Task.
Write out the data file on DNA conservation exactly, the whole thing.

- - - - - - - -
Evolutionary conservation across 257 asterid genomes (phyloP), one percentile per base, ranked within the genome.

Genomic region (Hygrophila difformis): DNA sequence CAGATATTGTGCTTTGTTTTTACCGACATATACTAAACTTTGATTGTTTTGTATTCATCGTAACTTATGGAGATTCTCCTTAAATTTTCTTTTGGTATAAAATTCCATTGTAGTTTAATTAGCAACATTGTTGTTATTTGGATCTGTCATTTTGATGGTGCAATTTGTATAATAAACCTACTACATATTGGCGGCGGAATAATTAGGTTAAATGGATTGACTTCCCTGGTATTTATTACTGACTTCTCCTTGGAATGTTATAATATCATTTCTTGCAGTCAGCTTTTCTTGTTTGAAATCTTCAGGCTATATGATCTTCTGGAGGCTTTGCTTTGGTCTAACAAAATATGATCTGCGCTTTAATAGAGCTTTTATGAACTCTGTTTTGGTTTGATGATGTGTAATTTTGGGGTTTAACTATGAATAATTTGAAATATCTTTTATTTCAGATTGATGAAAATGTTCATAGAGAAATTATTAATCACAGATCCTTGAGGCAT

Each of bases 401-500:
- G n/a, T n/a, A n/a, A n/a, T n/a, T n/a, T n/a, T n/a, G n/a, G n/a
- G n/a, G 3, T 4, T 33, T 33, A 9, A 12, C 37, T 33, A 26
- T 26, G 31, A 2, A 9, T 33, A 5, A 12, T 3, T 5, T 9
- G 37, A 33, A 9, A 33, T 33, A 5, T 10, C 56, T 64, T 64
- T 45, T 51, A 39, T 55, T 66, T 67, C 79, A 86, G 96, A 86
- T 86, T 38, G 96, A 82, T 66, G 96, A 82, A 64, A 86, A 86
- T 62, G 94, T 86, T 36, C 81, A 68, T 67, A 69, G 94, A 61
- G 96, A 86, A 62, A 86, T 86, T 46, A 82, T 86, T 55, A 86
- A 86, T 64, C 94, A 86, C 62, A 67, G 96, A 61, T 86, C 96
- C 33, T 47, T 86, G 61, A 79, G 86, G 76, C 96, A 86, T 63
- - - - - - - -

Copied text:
Evolutionary conservation across 257 asterid genomes (phyloP), one percentile per base, ranked within the genome.

Genomic region (Hygrophila difformis): DNA sequence CAGATATTGTGCTTTGTTTTTACCGACATATACTAAACTTTGATTGTTTTGTATTCATCGTAACTTATGGAGATTCTCCTTAAATTTTCTTTTGGTATAAAATTCCATTGTAGTTTAATTAGCAACATTGTTGTTATTTGGATCTGTCATTTTGATGGTGCAATTTGTATAATAAACCTACTACATATTGGCGGCGGAATAATTAGGTTAAATGGATTGACTTCCCTGGTATTTATTACTGACTTCTCCTTGGAATGTTATAATATCATTTCTTGCAGTCAGCTTTTCTTGTTTGAAATCTTCAGGCTATATGATCTTCTGGAGGCTTTGCTTTGGTCTAACAAAATATGATCTGCGCTTTAATAGAGCTTTTATGAACTCTGTTTTGGTTTGATGATGTGTAATTTTGGGGTTTAACTATGAATAATTTGAAATATCTTTTATTTCAGATTGATGAAAATGTTCATAGAGAAATTATTAATCACAGATCCTTGAGGCAT

Each of bases 401-500:
- G n/a, T n/a, A n/a, A n/a, T n/a, T n/a, T n/a, T n/a, G n/a, G n/a
- G n/a, G 3, T 4, T 33, T 33, A 9, A 12, C 37, T 33, A 26
- T 26, G 31, A 2, A 9, T 33, A 5, A 12, T 3, T 5, T 9
- G 37, A 33, A 9, A 33, T 33, A 5, T 10, C 56, T 64, T 64
- T 45, T 51, A 39, T 55, T 66, T 67, C 79, A 86, G 96, A 86
- T 86, T 38, G 96, A 82, T 66, G 96, A 82, A 64, A 86, A 86
- T 62, G 94, T 86, T 36, C 81, A 68, T 67, A 69, G 94, A 61
- G 96, A 86, A 62, A 86, T 86, T 46, A 82, T 86, T 55, A 86
- A 86, T 64, C 94, A 86, C 62, A 67, G 96, A 61, T 86, C 96
- C 33, T 47, T 86, G 61, A 79, G 86, G 76, C 96, A 86, T 63